Cultivate a Culture of Accountability
Engaging and aligning your team to vital goals is a powerful key to success. One surefire strategy for a high performing team is to cultivate a culture of positive accountability. Whether recognizing an individual’s or a team’s ability to excel beyond expectations, recognition can be a powerful motivator for goal achievement — far more so than money, studies show. Even better is credible recognition for something specific, i.e., “you worked faster than usual without error” instead of “you did a great job.” MAP clients who’ve fostered positive accountability and made it intrinsic to company culture have experienced transformative benefits. These organizations work like well-oiled machines. They’re not only productive and often progressive, but also fun, inspiring places to be.
Steve Behunin, a member of MAP’s Senior Consultant coaching team, has a couple of clients that have created incredibly engaged, productive cultures of accountability by simply setting clear expectations and following up with consistent, positive recognition.
“Creating a culture of accountability is deeply tied to raising morale — and it’s not about putting on company BBQs or picnics,” he says. “Instead, it’s about giving them guidelines, monitoring and measuring performance, patting people on the back when they do well, and steering them in the right direction when they don’t. The number-one motivator is recognition.”
One of Behunin’s clients is a 150 million-dollar general contractor with 100+ employees. How did this company get that way? In monthly Vital Factors® meetings, everyone who has gone above and beyond the established expectations is listed on the board and their success is noted in the meeting’s minutes. The achievement is also posted in the lunchroom for all to see.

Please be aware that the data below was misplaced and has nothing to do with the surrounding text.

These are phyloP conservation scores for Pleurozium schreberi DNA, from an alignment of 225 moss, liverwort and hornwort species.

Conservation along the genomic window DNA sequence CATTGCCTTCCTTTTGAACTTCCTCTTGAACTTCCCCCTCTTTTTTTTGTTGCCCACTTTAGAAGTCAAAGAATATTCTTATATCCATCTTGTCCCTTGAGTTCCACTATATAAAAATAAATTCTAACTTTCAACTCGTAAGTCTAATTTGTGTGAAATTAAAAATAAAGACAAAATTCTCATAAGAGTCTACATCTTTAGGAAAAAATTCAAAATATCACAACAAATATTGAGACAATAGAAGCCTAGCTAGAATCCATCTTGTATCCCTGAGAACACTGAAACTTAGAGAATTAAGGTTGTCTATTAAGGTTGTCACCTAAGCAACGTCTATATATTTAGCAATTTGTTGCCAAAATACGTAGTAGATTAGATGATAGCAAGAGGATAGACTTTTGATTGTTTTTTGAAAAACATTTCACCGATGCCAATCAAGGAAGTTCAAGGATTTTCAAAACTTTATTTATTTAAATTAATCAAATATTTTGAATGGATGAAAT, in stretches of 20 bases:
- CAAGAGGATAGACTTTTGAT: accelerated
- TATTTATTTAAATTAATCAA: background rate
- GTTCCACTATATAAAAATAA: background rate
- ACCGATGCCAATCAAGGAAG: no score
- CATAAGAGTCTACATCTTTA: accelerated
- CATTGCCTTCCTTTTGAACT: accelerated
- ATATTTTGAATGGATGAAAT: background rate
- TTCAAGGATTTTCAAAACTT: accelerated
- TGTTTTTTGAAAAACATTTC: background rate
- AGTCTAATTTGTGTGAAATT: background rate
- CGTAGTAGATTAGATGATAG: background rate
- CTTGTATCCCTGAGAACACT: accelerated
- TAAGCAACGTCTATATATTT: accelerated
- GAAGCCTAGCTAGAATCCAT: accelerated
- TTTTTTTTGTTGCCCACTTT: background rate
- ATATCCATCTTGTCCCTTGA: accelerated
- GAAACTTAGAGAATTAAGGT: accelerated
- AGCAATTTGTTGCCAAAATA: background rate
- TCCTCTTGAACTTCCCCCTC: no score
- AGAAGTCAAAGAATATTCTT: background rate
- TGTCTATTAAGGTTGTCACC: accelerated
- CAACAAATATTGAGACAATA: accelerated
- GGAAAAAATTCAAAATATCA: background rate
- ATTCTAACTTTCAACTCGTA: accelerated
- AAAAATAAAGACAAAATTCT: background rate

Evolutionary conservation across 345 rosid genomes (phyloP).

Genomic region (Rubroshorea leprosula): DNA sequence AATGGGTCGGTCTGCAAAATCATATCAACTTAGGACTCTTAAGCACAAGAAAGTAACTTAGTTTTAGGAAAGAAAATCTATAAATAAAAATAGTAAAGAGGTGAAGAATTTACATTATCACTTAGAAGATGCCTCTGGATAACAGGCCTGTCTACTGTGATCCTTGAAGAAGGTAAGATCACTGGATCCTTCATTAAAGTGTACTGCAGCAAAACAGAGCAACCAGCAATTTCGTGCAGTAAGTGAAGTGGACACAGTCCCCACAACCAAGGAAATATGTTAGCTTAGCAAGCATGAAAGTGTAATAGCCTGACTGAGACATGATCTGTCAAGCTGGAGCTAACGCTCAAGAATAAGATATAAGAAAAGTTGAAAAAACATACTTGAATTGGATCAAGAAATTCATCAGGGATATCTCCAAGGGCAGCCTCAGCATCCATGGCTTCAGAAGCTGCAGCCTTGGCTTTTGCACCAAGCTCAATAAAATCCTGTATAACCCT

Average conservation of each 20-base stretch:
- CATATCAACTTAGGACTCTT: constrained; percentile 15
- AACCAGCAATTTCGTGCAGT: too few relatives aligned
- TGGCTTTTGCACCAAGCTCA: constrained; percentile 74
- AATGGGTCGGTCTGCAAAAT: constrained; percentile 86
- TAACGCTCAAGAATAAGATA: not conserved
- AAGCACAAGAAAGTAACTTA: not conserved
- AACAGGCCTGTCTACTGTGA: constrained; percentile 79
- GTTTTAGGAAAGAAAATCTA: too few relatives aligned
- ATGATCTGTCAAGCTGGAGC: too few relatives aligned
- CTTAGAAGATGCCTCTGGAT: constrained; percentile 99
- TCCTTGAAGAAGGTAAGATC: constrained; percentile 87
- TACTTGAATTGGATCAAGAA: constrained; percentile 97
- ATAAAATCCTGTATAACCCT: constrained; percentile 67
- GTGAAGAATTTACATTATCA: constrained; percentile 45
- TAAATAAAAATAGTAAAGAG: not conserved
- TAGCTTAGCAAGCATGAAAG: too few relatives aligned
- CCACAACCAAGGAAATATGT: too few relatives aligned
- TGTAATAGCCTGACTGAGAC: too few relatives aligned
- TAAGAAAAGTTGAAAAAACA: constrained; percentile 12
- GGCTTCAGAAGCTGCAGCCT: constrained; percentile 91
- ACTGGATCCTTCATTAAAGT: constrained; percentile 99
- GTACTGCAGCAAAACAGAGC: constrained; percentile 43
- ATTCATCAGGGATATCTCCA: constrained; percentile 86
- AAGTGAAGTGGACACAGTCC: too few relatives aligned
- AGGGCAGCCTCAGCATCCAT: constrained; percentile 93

Another client, Recon Environmental, has implemented an inspiring “Reconition” program, whereby employees are recognized and rewarded with little chips that they can redeem quarterly for various prizes, i.e., gift certificates, free lunches, etc. The employees are also praised in the environmental engineering firm’s regular meetings and quarterly newsletter.
“Bottom line, people just want to be thanked,” says Behunin, who kicks off every client meeting with the question: Who is delivering above and beyond? Sincerely focusing on the people and their achievements set the stage for a type of leadership that puts its people and the company culture first. And notably, excellence can be anywhere and come from anyone, says Behunin, recalling a payroll administrator who cuts the checks for 1,000 employees.
“In two-months time, he cut 8,000 checks totally error free,” Behunin says. “When I went up to congratulate him for potentially saving the company from thousands of dollars in mistakes and a job well done, a tear rolled down his face. That’s all it took. Whether it’s verbal recognition, a hand-written note or some other kind of positive accountability, that’s what motivates people. After all, the salary or bonus only lasts so long.”
What are some additional ways to create a culture of positive accountability? Check out this intriguing video.